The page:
The assumption is that cyberspace is fast – that everything happens at the speed of light, or at least of fibre optic cable, that news goes around the world in seconds.
That’s only true of the technology. Factoring in the reader introduces the same delays that have always dogged the printiverse, not technical but human. The entirety of cyberspace may be rushing to your internet portal, but you still don’t know about it until you get around to opening the inbox and ploughing through the mail. You can ignore it, while the material world, messy and mundane as it is, pokes and prods and distracts and seduces you whether you want it to or not.
And cyberspace, like physical space, isn’t just fast – it’s vast. The speed of light is fast, but it still takes centuries, even millenia, for starlight to cross the unimaginable distances between galaxies. Out there on the web there are billions of posts and blogs and newsfeeds, all racing around the ether trying to get someone’s attention, desperately competing with the everyday stuff of life like feeding the cat, paying the bills, remembering where you put the TV remote and wondering whether to clear your inbox or go to the pub. Life usually wins, for the same reason that entropy usually wins: cyberspace may be bright and shiny and fun but life is persistent. The lost remote and the bills and the cat and your mates keep coming back; the emails and websites vanish at the click of a switch. The small stuff trumps the Big Important Issues every time.
This morning’s reflections on the triumph of trivia were triggered by a message from an old friend popping up on onto my screen. He wanted to know if I’d read the new Viz Media edition of Miyazaki’s Starting Point: 1979-1996 yet. I had to admit I hadn’t. I had large sections of the book translated when it first appeared in Japan, because I was writing a book on Miyazaki at the time, but I haven’t got around to reading the Viz version yet.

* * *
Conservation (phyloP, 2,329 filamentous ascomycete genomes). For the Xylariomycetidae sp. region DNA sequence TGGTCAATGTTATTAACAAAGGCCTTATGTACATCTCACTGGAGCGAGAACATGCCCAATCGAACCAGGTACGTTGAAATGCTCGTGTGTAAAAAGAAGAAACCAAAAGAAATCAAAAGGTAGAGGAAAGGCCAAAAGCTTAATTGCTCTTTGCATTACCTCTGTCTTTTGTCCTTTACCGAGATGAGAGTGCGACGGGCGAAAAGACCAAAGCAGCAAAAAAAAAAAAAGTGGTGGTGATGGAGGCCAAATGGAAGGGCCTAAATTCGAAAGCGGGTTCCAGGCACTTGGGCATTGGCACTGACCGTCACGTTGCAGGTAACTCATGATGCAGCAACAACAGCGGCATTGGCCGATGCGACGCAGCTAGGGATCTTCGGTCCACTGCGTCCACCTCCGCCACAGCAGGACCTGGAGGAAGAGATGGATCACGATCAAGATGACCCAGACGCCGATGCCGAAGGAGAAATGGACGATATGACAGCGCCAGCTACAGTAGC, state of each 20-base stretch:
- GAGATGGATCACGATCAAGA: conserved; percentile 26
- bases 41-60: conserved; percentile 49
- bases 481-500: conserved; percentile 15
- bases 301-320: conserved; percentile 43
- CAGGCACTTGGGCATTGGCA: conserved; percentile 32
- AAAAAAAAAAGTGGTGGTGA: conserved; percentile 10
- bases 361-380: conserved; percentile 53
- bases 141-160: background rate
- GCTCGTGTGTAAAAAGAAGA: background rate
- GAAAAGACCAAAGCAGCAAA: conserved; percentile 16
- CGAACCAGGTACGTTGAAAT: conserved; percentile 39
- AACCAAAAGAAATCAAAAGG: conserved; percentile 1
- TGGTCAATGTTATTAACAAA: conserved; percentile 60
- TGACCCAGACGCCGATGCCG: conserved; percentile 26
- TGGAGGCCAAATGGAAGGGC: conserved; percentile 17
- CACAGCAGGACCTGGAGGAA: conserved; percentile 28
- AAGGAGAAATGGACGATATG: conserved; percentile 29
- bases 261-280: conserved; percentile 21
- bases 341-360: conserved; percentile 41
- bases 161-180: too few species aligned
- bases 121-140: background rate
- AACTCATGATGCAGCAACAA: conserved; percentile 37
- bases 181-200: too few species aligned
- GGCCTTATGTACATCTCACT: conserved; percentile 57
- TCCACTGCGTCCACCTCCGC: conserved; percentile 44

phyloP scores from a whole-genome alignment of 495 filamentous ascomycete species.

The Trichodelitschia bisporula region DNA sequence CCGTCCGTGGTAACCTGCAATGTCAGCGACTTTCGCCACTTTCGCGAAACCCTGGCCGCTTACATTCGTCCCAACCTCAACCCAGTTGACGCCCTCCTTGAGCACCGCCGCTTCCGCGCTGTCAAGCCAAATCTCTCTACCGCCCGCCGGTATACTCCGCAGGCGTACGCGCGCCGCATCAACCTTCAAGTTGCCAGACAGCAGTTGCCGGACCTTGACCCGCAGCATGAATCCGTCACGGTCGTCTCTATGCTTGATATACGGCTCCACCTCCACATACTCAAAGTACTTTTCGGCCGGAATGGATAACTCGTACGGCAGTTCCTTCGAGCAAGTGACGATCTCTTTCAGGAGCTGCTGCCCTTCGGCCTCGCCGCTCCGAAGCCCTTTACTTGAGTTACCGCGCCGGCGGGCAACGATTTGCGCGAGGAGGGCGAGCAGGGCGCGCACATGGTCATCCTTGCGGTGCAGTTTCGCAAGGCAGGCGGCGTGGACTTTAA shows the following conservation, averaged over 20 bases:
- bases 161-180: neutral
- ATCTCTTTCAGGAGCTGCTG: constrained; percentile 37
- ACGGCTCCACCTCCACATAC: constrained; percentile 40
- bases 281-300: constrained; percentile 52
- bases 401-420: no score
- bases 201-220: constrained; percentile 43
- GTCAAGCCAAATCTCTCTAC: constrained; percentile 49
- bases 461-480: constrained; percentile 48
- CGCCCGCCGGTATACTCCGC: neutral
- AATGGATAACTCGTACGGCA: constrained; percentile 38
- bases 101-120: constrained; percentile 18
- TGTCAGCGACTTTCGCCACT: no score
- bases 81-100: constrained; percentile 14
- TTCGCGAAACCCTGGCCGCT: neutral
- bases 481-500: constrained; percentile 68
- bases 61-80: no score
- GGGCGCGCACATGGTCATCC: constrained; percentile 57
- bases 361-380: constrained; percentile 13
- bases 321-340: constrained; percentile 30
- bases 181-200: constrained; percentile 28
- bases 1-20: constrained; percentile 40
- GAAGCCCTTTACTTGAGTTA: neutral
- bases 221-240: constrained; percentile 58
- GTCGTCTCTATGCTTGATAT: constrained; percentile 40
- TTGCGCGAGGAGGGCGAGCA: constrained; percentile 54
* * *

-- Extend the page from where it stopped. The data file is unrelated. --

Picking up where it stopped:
It will be well worth reading. I’ve been banging on for ages about how we need more of this kind of reflective, analytical and critical work translated to build a better framework for the analysis of anime and manga in the English-speaking world. The sections I had translated and the precis of the rest of the book were intriguing and illuminating. Frederik L. Schodt and Beth Cary are sure to have done a great job. So why am I not reading it right this minute, or at least getting started once I leave the blogosphere?*
Simple: because any given accumulation of trivia trumps cyberspace every time – or, to be specific, because Hayao Miyazaki’s book, great though I know it to be, is waiting in line for my attention behind a couple of irredeemably and deliciously lightweight anime DVDs. I am, for the moment at least, wholly in thrall to the candy-coloured charms of Hetalia Axis Powers and Moyashimon.
I know, I know. Apologists for the evils of fascism may well have a field day with the idea of Germany as a brooding hunk, Japan as a sensitive fatalist, Italy as a charming goofball and Britain and America as self-obsessed squabblers. I don’t want to think how traditional Catholics, not to mention historians, might react to the notion of the Holy Roman Empire as a closet romantic driven to hot flushes at the mere sight of pretty, enslaved little Italy. The scientific probability of anyone being able to actually see microbes is minimal. I should be out there Doing Something Constructive.
But for the moment, the important stuff can wait. I have a date with a gaggle of winningly stereotypical Eurochibishies and dish upon dish of cute, wiggly bacteria.
* blogosphere: a universe with its own internal logic and music. Sounds a bit like a galosphere, but less rhythmic and less tuneful.